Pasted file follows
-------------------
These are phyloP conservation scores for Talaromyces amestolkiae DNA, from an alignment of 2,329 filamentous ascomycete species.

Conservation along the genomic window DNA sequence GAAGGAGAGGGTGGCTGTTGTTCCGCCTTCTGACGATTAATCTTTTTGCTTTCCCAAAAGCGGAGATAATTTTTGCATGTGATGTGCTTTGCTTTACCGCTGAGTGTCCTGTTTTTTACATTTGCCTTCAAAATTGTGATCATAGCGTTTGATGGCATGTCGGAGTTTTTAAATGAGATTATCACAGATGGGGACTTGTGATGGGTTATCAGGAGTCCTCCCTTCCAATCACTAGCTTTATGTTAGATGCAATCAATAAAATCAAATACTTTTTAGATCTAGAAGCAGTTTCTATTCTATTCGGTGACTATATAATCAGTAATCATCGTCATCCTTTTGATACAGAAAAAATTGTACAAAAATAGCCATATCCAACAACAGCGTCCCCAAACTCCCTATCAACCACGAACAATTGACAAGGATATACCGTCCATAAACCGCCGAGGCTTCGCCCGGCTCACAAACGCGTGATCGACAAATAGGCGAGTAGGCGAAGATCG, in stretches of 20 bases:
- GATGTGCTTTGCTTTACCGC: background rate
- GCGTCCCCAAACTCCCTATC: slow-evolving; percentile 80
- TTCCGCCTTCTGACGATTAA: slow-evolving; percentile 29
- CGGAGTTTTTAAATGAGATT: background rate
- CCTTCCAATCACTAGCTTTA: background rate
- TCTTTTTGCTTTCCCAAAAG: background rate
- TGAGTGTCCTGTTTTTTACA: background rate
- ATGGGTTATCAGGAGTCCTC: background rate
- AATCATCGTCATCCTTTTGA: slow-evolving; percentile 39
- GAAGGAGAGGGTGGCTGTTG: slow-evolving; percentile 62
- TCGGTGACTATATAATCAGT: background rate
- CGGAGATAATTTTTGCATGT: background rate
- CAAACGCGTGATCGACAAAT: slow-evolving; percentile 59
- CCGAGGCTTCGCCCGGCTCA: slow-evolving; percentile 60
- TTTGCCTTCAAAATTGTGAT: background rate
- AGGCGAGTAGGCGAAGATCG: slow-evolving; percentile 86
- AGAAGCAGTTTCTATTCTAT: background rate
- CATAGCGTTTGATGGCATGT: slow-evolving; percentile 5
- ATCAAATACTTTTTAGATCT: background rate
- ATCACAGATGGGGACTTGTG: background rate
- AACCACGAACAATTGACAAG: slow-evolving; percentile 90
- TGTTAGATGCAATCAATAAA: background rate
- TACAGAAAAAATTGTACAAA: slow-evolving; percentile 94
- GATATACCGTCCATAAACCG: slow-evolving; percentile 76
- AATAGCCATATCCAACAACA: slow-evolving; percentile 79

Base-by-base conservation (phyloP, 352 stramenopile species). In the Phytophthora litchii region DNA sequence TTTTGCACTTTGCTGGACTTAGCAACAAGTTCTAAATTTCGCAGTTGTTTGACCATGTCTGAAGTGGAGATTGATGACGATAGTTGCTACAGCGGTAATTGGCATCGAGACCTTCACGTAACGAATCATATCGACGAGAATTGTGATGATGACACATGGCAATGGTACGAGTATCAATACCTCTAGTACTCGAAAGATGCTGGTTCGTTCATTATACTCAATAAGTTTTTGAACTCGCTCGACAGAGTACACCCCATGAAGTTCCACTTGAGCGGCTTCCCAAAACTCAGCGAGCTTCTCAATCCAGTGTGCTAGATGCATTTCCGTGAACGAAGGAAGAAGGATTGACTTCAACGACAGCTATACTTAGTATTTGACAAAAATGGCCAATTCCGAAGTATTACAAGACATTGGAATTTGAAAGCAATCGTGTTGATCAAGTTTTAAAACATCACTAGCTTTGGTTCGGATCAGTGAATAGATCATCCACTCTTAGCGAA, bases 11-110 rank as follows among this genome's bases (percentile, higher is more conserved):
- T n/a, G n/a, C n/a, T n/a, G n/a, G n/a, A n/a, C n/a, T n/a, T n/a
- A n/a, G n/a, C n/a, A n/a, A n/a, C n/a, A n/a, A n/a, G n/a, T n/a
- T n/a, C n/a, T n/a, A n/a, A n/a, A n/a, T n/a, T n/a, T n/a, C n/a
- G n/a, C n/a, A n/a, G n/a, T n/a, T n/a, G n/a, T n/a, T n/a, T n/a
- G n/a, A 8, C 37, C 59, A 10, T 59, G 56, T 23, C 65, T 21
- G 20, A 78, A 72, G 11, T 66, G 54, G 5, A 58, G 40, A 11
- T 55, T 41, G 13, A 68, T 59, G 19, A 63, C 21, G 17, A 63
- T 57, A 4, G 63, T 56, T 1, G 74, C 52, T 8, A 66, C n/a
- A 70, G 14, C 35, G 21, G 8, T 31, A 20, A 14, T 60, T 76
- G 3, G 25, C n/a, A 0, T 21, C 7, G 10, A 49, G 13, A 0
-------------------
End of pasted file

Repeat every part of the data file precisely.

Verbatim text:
These are phyloP conservation scores for Talaromyces amestolkiae DNA, from an alignment of 2,329 filamentous ascomycete species.

Conservation along the genomic window DNA sequence GAAGGAGAGGGTGGCTGTTGTTCCGCCTTCTGACGATTAATCTTTTTGCTTTCCCAAAAGCGGAGATAATTTTTGCATGTGATGTGCTTTGCTTTACCGCTGAGTGTCCTGTTTTTTACATTTGCCTTCAAAATTGTGATCATAGCGTTTGATGGCATGTCGGAGTTTTTAAATGAGATTATCACAGATGGGGACTTGTGATGGGTTATCAGGAGTCCTCCCTTCCAATCACTAGCTTTATGTTAGATGCAATCAATAAAATCAAATACTTTTTAGATCTAGAAGCAGTTTCTATTCTATTCGGTGACTATATAATCAGTAATCATCGTCATCCTTTTGATACAGAAAAAATTGTACAAAAATAGCCATATCCAACAACAGCGTCCCCAAACTCCCTATCAACCACGAACAATTGACAAGGATATACCGTCCATAAACCGCCGAGGCTTCGCCCGGCTCACAAACGCGTGATCGACAAATAGGCGAGTAGGCGAAGATCG, in stretches of 20 bases:
- GATGTGCTTTGCTTTACCGC: background rate
- GCGTCCCCAAACTCCCTATC: slow-evolving; percentile 80
- TTCCGCCTTCTGACGATTAA: slow-evolving; percentile 29
- CGGAGTTTTTAAATGAGATT: background rate
- CCTTCCAATCACTAGCTTTA: background rate
- TCTTTTTGCTTTCCCAAAAG: background rate
- TGAGTGTCCTGTTTTTTACA: background rate
- ATGGGTTATCAGGAGTCCTC: background rate
- AATCATCGTCATCCTTTTGA: slow-evolving; percentile 39
- GAAGGAGAGGGTGGCTGTTG: slow-evolving; percentile 62
- TCGGTGACTATATAATCAGT: background rate
- CGGAGATAATTTTTGCATGT: background rate
- CAAACGCGTGATCGACAAAT: slow-evolving; percentile 59
- CCGAGGCTTCGCCCGGCTCA: slow-evolving; percentile 60
- TTTGCCTTCAAAATTGTGAT: background rate
- AGGCGAGTAGGCGAAGATCG: slow-evolving; percentile 86
- AGAAGCAGTTTCTATTCTAT: background rate
- CATAGCGTTTGATGGCATGT: slow-evolving; percentile 5
- ATCAAATACTTTTTAGATCT: background rate
- ATCACAGATGGGGACTTGTG: background rate
- AACCACGAACAATTGACAAG: slow-evolving; percentile 90
- TGTTAGATGCAATCAATAAA: background rate
- TACAGAAAAAATTGTACAAA: slow-evolving; percentile 94
- GATATACCGTCCATAAACCG: slow-evolving; percentile 76
- AATAGCCATATCCAACAACA: slow-evolving; percentile 79

Base-by-base conservation (phyloP, 352 stramenopile species). In the Phytophthora litchii region DNA sequence TTTTGCACTTTGCTGGACTTAGCAACAAGTTCTAAATTTCGCAGTTGTTTGACCATGTCTGAAGTGGAGATTGATGACGATAGTTGCTACAGCGGTAATTGGCATCGAGACCTTCACGTAACGAATCATATCGACGAGAATTGTGATGATGACACATGGCAATGGTACGAGTATCAATACCTCTAGTACTCGAAAGATGCTGGTTCGTTCATTATACTCAATAAGTTTTTGAACTCGCTCGACAGAGTACACCCCATGAAGTTCCACTTGAGCGGCTTCCCAAAACTCAGCGAGCTTCTCAATCCAGTGTGCTAGATGCATTTCCGTGAACGAAGGAAGAAGGATTGACTTCAACGACAGCTATACTTAGTATTTGACAAAAATGGCCAATTCCGAAGTATTACAAGACATTGGAATTTGAAAGCAATCGTGTTGATCAAGTTTTAAAACATCACTAGCTTTGGTTCGGATCAGTGAATAGATCATCCACTCTTAGCGAA, bases 11-110 rank as follows among this genome's bases (percentile, higher is more conserved):
- T n/a, G n/a, C n/a, T n/a, G n/a, G n/a, A n/a, C n/a, T n/a, T n/a
- A n/a, G n/a, C n/a, A n/a, A n/a, C n/a, A n/a, A n/a, G n/a, T n/a
- T n/a, C n/a, T n/a, A n/a, A n/a, A n/a, T n/a, T n/a, T n/a, C n/a
- G n/a, C n/a, A n/a, G n/a, T n/a, T n/a, G n/a, T n/a, T n/a, T n/a
- G n/a, A 8, C 37, C 59, A 10, T 59, G 56, T 23, C 65, T 21
- G 20, A 78, A 72, G 11, T 66, G 54, G 5, A 58, G 40, A 11
- T 55, T 41, G 13, A 68, T 59, G 19, A 63, C 21, G 17, A 63
- T 57, A 4, G 63, T 56, T 1, G 74, C 52, T 8, A 66, C n/a
- A 70, G 14, C 35, G 21, G 8, T 31, A 20, A 14, T 60, T 76
- G 3, G 25, C n/a, A 0, T 21, C 7, G 10, A 49, G 13, A 0